Yesterday is history. Tomorrow is a mystery. And today? Today is a gift. That’s why we call it the present. -Eleanor Roosevelt
Hi friends. How are you feeling right now? No, really. How are you feeling right now? Take a moment and recognize your feelings, thoughts, and bodily sensations. Are you feeling happy, sad, angry, calm, content? Is your body feeling achy, bloated, light, strong, sweaty, tense, warm? What about your thoughts? Are you noticing thoughts like Oh No, I can’t, You’ve got this? Observe and accept your experience in this moment without judgment. Simply allow these experiences to be present with you, without needing your experiences to be anything other than what they are.
Congratulations friends! In this short exercise, you practiced mindfulness. Mindfulness is a practice of being aware of the moment and accepting your sensations, feelings, and thoughts as they come. It’s an activity that challenges us to be in touch with our internal experiences- thoughts, feelings, and memories- without judgement. In 2022, you will see more blogs that focus on the art and practice of mindfulness, because, let’s face it, mindfulness is just good for our mental well-being.
For this blog, I invited Taylor Brown, one of the newest members of the team at Dr. Watlington & Associates to share her thoughts about mindfulness in her work with adolescents. As you read her blog, consider the various ways you practice mindfulness. If you have children, consider how you might practice mindfulness with them.
How Mindfulness Practices Benefit Adolescents by Taylor Brown, LMSW
Salutations All! I am Taylor Brown, a new member of the Dr. Watlington & Associates team! Practicing mindfulness has been a life-changing experience for me. I have made mindfulness meditation a part of my self-care routine daily. It’s super important for me to start my day off with a vibrant, relaxed, peaceful mindset. Practicing mindfulness enhances emotional well-being and helps to develop beneficial therapeutic qualities such as equanimity, compassion, and attentiveness.
In my experience, facilitating mindfulness group therapy sessions with adolescents has proven to reduce the negative effects of stress and increase adolescents’ ability to stay focused and engaged. Teenagers who participated in these groups would often tell me that the mindfulness techniques helped them stay on track academically and avoid disruptive behavior. In these groups, I would teach mindfulness techniques such as journaling, deep breathing, body scan, stretching, and emotional awareness meditation.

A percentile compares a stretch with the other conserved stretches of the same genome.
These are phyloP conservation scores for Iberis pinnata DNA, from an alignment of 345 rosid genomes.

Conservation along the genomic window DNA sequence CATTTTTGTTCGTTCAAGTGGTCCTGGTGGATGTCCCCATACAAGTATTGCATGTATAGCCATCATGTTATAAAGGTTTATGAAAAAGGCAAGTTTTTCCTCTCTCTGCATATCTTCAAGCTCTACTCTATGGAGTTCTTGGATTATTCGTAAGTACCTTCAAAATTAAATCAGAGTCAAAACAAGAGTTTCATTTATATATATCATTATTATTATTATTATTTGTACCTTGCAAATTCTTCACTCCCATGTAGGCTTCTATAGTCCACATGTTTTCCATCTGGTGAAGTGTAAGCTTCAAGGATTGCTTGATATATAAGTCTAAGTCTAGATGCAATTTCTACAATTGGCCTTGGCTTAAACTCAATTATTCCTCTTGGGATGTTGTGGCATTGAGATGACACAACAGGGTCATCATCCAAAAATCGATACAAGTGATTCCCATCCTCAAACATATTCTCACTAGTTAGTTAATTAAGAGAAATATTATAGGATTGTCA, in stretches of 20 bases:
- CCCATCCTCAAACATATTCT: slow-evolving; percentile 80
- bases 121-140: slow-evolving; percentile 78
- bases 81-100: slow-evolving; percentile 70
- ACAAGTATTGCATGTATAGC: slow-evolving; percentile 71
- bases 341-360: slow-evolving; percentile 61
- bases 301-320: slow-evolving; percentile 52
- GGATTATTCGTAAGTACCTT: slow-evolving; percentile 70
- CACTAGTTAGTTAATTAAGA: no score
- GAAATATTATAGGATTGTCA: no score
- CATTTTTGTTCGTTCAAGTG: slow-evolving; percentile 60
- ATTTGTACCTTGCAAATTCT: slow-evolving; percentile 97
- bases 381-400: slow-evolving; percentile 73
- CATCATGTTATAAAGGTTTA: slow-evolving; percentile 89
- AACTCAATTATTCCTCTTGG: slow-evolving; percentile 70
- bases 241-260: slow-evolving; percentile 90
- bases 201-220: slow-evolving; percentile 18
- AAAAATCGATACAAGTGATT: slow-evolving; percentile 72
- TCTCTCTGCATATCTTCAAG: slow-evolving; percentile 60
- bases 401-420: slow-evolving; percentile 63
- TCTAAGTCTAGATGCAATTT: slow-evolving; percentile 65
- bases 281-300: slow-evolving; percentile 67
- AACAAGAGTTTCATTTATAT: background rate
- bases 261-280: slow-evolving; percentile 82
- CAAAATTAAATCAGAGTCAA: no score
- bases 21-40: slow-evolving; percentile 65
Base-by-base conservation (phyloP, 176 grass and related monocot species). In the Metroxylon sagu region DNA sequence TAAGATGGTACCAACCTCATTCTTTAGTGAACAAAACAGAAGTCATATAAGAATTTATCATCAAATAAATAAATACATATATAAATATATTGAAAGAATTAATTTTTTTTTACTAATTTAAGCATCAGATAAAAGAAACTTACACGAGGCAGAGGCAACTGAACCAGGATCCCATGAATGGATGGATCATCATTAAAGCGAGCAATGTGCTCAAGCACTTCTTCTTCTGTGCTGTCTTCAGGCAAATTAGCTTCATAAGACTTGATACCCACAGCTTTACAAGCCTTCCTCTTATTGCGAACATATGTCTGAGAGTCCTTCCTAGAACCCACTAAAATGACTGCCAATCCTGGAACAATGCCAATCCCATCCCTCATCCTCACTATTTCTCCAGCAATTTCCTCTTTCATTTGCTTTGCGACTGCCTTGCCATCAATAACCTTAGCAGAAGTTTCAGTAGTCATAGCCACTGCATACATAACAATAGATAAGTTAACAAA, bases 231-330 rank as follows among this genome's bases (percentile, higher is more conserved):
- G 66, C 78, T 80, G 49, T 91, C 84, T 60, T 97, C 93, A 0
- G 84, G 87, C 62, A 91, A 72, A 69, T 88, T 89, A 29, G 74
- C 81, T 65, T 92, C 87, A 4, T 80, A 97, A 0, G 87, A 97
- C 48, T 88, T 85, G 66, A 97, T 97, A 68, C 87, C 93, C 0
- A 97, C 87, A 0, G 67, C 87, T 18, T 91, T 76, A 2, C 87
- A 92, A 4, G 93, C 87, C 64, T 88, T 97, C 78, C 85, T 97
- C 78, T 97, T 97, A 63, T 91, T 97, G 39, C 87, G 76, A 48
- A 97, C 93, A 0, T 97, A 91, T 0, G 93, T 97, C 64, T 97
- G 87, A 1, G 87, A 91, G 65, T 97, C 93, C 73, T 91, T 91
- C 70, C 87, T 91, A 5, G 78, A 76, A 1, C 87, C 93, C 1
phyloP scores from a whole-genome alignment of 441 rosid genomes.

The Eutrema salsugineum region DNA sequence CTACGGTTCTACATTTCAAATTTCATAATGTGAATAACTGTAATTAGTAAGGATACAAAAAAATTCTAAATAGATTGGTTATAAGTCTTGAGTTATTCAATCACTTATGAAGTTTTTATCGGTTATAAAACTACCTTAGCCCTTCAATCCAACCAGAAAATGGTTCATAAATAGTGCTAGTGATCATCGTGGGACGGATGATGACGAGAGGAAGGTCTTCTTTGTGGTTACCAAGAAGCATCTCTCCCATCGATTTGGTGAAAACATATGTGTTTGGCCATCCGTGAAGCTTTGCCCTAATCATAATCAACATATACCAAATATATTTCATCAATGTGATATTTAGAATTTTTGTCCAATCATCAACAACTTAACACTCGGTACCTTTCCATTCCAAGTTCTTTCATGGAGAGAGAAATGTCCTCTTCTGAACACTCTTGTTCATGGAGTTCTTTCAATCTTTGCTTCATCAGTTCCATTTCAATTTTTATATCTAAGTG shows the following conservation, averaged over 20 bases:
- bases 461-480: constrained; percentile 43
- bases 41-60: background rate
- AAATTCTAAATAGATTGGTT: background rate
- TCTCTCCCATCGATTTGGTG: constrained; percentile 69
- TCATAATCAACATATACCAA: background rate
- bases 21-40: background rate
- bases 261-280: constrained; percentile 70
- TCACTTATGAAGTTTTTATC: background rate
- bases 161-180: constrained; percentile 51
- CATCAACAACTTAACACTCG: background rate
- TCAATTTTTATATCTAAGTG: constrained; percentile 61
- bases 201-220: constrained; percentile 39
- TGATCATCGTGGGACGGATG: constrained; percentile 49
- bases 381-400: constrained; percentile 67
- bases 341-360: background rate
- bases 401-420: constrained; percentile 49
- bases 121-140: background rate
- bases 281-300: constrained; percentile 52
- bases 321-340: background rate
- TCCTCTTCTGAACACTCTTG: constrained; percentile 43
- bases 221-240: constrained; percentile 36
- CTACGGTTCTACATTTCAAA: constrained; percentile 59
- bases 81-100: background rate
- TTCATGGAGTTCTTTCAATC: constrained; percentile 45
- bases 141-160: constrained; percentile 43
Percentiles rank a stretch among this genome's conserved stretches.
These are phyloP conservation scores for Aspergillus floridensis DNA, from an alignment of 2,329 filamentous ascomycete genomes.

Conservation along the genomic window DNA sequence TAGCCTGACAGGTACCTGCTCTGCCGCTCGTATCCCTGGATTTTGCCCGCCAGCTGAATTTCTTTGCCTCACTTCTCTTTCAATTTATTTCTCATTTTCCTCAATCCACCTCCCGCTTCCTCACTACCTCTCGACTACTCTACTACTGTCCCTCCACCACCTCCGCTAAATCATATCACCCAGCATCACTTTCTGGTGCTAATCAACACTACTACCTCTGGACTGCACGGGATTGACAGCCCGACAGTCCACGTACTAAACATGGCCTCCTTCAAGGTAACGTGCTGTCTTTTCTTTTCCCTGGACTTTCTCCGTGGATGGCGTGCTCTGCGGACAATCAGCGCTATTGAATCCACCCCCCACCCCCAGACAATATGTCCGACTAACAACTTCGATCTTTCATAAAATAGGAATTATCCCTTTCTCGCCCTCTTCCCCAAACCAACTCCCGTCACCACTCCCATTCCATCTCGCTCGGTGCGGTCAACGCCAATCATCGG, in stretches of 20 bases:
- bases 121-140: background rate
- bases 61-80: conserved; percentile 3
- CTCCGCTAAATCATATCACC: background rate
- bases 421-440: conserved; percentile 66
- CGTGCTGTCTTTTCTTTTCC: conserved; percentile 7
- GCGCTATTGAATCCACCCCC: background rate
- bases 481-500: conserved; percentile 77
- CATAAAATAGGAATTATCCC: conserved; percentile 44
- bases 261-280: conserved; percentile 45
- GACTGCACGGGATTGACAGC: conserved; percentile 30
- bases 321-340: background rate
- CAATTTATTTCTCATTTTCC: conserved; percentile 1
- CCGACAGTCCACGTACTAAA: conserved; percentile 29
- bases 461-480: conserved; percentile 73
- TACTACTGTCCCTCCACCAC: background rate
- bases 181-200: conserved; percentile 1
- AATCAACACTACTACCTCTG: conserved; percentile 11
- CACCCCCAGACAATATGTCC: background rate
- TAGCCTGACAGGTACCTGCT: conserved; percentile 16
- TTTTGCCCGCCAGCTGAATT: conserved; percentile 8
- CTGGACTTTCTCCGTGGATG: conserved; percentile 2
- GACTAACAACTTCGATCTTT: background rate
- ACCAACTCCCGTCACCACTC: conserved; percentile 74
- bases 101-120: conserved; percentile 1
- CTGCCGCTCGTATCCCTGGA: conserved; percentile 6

When teaching mindfulness techniques to adolescents, the goal is to equip them with the fundamentals to build positive self-esteem, manage anxiety levels, and skillfully resolve challenges. On the psychiatric acute unit, I identified three miraculous benefits of mindfulness for youth: paying close attention to detail, transitions between multiple tasks, and behaving appropriately with others. These skills are vital for life tasks such as reasoning, problem-solving, and healthy social relationships.
Teaching mindfulness to adolescents greatens the opportunity for them to navigate through life’s challenges. If you are a parent of a teenager, I encourage you to practice mindfulness activities with them. The best way to educate a child on how to be mindful is to embody the practice oneself. Practicing a variety of mindfulness techniques can be profoundly beneficial by allowing you to share this skill set through bonding and relaxation.
For more information about mindfulness practices for adolescents, we encourage you to check out the following resources:
- Mindfulness for Teens
- Mindfulness Workbook for Teens: Exercises and Tools to Handle Stress, Find Focus and Thrive
- The Mindfulness and Acceptance Workbook for Teen Anxiety